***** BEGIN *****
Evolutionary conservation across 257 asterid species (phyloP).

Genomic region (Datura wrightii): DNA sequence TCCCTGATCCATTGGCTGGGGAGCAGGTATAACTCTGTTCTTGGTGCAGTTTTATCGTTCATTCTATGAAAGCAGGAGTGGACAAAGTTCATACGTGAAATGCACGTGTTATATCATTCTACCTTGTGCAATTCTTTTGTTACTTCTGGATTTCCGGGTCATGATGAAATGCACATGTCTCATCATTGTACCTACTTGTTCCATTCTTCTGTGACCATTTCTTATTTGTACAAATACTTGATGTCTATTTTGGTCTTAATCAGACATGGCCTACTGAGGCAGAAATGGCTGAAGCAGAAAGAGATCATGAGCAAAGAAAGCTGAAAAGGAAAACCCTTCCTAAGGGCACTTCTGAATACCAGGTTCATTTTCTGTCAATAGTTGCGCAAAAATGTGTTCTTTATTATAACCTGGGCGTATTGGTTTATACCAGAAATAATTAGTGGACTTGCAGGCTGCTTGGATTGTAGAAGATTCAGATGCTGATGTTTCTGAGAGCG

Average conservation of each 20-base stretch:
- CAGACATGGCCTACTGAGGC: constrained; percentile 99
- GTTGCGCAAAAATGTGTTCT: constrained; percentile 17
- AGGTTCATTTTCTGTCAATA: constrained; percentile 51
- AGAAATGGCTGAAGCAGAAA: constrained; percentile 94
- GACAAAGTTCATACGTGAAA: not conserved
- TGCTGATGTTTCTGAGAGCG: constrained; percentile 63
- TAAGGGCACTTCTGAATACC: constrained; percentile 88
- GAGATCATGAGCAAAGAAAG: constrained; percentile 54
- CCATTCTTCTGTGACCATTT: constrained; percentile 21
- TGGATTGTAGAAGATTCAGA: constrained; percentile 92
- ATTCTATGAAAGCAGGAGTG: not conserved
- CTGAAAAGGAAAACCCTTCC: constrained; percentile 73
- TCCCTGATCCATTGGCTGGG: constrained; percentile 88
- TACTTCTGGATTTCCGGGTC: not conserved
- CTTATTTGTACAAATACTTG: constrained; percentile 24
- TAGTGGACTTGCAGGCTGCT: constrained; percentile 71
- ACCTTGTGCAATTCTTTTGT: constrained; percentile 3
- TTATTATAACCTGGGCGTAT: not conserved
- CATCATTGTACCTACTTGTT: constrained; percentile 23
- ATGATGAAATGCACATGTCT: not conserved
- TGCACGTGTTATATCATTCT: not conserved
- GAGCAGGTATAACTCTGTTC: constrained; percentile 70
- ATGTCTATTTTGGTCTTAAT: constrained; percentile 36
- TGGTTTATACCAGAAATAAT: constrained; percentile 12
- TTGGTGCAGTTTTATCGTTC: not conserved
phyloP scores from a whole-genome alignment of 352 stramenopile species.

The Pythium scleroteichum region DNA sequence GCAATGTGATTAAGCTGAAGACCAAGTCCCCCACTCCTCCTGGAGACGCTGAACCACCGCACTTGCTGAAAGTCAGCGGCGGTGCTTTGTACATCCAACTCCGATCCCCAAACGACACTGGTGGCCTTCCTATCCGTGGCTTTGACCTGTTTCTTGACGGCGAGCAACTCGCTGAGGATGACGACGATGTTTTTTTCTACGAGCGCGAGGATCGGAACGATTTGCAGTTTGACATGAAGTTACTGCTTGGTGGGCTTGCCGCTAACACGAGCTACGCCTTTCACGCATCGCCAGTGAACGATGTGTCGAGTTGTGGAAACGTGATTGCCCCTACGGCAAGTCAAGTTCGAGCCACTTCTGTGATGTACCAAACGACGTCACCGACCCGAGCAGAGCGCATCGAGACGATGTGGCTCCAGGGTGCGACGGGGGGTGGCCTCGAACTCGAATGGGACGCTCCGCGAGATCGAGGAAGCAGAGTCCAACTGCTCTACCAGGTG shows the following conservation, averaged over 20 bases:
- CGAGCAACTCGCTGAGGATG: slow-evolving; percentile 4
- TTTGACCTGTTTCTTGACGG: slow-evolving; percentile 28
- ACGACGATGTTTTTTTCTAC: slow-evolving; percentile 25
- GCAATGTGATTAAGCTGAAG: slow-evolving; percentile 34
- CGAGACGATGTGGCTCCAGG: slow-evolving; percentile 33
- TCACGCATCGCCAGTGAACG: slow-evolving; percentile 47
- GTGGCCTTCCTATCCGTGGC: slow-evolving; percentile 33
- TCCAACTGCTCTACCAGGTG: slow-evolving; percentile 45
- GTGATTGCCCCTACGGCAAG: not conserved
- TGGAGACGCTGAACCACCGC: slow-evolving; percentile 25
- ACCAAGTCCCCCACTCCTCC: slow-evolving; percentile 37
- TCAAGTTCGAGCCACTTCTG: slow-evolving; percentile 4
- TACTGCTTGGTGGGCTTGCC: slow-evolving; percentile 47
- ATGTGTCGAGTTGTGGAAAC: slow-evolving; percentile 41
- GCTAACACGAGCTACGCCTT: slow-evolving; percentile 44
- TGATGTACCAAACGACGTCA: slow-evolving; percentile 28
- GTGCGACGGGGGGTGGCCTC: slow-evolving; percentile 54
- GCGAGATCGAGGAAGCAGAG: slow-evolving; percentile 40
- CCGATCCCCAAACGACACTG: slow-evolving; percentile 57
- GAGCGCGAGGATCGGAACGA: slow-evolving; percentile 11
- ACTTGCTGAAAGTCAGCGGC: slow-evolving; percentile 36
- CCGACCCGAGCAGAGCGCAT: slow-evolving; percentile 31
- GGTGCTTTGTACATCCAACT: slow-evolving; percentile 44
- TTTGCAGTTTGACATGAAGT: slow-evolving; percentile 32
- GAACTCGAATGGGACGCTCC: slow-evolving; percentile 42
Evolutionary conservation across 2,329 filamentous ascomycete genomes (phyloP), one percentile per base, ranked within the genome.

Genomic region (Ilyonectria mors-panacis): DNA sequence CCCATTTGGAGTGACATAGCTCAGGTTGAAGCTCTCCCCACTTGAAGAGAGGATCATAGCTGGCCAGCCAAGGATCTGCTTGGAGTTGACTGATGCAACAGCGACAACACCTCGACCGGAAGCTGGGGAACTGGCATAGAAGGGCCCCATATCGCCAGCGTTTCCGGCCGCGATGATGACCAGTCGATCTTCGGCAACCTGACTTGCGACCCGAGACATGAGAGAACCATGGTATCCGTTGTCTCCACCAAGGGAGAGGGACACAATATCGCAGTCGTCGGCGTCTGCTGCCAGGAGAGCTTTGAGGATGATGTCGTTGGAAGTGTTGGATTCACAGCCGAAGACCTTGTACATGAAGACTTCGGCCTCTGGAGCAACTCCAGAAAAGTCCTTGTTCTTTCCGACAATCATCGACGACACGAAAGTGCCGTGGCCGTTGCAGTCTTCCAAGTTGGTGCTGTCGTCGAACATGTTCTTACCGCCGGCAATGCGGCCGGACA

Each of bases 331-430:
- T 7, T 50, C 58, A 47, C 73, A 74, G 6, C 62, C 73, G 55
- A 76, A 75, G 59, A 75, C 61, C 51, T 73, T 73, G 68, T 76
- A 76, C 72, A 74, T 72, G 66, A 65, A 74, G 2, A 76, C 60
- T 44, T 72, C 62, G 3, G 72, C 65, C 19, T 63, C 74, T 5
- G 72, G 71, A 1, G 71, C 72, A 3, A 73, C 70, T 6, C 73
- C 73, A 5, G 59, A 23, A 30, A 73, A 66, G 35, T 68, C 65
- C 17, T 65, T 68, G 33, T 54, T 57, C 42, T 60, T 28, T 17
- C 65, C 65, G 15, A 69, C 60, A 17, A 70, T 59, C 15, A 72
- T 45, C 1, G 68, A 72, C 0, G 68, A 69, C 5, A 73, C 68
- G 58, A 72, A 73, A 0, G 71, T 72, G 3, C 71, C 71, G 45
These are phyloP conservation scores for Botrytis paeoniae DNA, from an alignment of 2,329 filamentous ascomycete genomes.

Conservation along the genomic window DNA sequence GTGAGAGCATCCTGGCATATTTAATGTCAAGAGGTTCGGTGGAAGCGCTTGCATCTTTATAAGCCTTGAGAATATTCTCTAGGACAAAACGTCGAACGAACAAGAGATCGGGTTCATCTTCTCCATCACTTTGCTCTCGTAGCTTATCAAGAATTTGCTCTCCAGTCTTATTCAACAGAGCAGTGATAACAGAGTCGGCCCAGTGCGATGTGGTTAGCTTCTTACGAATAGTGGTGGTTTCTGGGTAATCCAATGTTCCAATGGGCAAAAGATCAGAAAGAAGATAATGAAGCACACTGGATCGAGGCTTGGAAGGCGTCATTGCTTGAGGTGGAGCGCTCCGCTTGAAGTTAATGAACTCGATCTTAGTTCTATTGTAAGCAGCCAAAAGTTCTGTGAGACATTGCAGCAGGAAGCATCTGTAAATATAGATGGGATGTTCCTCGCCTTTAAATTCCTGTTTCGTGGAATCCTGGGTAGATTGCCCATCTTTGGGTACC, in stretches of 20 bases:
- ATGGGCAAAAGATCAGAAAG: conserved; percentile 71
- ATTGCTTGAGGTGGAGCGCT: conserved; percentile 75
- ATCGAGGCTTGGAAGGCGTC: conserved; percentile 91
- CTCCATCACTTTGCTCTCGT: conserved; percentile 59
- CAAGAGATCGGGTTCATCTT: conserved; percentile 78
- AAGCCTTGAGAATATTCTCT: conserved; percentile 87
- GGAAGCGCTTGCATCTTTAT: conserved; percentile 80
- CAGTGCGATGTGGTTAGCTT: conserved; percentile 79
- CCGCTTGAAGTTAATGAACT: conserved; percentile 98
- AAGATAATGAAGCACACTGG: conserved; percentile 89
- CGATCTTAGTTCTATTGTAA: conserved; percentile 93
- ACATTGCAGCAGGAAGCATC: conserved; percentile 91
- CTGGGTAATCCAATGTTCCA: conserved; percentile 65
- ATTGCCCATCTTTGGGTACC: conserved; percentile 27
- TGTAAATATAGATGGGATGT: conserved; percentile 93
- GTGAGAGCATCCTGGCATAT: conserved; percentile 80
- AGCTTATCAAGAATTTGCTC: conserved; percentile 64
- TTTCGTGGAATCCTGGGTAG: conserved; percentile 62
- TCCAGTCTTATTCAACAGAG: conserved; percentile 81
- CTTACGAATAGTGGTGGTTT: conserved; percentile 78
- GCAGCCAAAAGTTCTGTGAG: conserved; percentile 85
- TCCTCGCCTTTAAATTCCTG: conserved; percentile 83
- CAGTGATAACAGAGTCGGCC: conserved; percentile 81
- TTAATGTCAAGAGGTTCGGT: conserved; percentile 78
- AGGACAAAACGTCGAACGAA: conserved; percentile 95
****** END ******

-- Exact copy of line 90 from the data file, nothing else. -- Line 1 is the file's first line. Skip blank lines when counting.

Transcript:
- CTTACGAATAGTGGTGGTTT: conserved; percentile 78